Both camps in the UK try to convince their followers to vote for or against leaving the EU. The big picture discusses the long term future of the country and although everyone is free to make his own decision, the payout of FBME funds via the Deposit Guarantee Scheme can be put at risk.
The Deposit Guarantee scheme (DGS) in Cyprus and the current situation with FBME Bank also referred to as Deposit Protection Scheme is an external insurance guarantee. This separate entity is controlled by the central bank but has its own legal status to prevent misunderstandings.
The European Commission wrote EU directive 2014/49/EU for the memberstates of the EU. These memberstates can implement the workings of a DGS to protect customer deposits up to 100.000 Euro. Since the directive is based on the European situation, it is implemented by the member states of the European Union.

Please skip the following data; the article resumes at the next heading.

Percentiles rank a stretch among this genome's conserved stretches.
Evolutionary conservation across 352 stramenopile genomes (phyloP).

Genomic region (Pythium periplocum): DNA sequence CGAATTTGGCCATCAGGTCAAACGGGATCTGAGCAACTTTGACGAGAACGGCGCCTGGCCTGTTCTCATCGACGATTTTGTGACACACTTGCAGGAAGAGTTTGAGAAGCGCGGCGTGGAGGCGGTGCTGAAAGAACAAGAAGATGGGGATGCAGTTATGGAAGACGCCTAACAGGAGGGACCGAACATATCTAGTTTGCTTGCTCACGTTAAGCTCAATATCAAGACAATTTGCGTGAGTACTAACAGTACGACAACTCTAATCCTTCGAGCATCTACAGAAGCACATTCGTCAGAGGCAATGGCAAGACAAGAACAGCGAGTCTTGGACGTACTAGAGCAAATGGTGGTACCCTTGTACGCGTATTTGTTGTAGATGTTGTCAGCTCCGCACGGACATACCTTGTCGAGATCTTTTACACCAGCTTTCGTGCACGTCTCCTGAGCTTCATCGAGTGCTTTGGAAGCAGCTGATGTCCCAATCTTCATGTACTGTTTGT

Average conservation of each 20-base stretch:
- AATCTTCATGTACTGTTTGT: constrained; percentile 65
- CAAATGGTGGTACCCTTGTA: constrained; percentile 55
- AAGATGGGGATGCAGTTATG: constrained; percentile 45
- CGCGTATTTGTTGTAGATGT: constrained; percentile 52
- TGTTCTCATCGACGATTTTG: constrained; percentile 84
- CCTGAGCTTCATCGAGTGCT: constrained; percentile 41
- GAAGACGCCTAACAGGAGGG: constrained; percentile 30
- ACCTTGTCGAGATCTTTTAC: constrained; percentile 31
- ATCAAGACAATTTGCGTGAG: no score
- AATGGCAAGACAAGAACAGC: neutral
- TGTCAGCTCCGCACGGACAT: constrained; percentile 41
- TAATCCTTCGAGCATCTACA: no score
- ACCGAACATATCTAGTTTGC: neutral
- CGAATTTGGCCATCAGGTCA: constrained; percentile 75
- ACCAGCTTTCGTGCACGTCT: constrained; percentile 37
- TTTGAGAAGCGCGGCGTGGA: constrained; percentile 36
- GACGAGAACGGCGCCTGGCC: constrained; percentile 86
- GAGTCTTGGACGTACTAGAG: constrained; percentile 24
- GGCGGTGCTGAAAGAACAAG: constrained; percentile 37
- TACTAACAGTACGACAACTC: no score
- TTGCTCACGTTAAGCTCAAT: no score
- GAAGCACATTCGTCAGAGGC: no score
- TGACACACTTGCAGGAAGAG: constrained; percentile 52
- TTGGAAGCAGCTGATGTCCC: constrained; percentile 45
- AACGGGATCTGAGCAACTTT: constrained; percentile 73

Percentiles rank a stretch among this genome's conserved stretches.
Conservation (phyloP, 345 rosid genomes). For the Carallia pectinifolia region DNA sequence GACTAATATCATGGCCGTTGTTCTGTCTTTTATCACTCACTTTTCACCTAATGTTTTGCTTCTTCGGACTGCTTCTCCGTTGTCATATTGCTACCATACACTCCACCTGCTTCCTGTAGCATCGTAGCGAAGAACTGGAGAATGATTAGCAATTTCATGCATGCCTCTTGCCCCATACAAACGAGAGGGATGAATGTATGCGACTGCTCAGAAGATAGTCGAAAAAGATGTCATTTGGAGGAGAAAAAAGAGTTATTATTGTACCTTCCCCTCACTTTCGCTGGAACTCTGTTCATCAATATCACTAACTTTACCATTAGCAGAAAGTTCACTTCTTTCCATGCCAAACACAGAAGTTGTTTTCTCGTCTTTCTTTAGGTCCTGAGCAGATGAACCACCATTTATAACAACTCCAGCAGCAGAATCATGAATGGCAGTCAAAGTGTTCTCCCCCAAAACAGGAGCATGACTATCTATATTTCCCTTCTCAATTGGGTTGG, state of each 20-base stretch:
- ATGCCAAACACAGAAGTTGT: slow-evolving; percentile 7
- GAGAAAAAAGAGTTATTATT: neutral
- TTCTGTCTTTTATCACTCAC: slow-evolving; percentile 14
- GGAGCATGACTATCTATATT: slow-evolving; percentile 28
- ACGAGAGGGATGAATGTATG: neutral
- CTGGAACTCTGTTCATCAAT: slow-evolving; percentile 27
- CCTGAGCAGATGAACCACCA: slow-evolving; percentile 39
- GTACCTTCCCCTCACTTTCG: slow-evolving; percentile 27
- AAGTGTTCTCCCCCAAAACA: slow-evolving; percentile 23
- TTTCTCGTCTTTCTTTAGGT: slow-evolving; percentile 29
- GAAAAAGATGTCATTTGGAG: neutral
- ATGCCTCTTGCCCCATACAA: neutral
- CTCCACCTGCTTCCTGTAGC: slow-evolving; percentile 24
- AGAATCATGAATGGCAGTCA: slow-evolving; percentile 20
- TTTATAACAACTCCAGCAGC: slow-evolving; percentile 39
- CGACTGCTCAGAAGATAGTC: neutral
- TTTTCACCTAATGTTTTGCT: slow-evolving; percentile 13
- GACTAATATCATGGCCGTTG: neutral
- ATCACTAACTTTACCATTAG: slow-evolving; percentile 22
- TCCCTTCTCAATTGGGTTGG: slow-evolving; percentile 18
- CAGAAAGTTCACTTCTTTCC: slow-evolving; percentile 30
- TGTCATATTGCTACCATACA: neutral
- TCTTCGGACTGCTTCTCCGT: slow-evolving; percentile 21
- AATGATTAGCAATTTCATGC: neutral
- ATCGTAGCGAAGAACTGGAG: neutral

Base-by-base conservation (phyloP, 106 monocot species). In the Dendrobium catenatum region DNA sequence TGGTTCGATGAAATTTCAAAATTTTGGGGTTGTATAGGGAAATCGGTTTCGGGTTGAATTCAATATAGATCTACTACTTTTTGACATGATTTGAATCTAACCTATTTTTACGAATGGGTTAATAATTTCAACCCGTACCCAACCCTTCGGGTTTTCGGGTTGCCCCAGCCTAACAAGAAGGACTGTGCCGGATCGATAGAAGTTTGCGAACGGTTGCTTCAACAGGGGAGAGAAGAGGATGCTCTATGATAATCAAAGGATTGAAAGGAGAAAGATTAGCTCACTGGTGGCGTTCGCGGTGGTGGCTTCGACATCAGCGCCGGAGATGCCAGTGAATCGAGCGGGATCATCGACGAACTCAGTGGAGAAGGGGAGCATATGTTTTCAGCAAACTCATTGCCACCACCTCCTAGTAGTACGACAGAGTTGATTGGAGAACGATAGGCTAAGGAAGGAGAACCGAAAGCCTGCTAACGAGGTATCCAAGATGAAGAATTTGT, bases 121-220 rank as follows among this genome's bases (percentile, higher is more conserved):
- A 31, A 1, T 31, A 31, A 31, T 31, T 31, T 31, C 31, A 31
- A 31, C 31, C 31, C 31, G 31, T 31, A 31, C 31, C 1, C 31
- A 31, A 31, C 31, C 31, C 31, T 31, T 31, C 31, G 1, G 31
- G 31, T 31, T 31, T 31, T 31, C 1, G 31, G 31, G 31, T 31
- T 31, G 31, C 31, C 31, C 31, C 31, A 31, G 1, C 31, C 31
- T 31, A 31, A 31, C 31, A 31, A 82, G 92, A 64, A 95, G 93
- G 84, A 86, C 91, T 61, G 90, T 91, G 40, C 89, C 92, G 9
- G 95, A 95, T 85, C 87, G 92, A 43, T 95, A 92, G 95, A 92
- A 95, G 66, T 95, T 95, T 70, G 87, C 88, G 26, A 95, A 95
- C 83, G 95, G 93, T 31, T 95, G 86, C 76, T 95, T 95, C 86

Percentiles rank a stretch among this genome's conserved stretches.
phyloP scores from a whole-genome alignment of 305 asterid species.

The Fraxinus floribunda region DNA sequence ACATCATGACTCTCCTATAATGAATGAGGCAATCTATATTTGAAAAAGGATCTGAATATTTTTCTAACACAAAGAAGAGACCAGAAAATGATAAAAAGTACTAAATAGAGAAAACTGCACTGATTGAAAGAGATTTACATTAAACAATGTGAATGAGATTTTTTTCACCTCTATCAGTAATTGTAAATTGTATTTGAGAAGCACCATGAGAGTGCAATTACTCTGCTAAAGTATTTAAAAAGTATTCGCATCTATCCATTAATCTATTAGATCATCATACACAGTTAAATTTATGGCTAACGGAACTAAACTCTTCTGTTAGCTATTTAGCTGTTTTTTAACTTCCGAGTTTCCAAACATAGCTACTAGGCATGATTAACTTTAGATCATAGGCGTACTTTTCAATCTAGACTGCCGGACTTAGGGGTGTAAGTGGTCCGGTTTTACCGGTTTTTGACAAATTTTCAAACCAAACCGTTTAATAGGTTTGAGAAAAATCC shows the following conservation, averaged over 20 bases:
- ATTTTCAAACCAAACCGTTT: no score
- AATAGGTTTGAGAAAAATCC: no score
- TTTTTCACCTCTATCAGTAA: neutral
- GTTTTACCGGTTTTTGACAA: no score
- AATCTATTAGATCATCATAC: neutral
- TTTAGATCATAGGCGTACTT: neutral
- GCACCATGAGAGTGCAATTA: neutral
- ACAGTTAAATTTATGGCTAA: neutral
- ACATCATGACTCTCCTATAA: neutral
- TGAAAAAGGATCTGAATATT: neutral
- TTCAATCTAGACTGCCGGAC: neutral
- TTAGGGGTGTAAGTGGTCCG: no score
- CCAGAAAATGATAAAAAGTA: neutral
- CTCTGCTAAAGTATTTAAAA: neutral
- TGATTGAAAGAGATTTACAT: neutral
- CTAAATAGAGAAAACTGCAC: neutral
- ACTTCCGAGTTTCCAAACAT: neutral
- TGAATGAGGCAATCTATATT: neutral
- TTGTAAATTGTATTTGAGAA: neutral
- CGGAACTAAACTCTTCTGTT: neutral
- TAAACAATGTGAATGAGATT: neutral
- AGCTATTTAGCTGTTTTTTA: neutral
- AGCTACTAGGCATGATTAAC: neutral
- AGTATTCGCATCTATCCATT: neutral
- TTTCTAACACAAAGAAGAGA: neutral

As we’ve seen in the past – Banca Privada d’Andorra and more recent FBME Bank Cyprus – the central banks only allow payout to accounts in one of the 28 member states of the European Union. It looks like this is not going to change. Therefore FBME customers should choose wise when opening a (second) bank account to receive the DGS payout funds.
It is inevitably that a Brexit has an effect on al EU policies, rules and regulations. Central banks in the EU will most probably not accept UK bank accounts for DGS payouts. Not to tease the Brits but because they simply follow the agreements made by the EC directives.
For more information on the FBME Deposit Protection Scheme, you can find the directives and further guidelines on the websites of the European Commision and Central Bank of Cyprus.
This information is not intended as political advice or a position in Brexit. It’s just another way to be prepared for things that might happen. We’ve seen too much uncertainty already during the two years FBME Bank was closed. You can better be safe than sorry.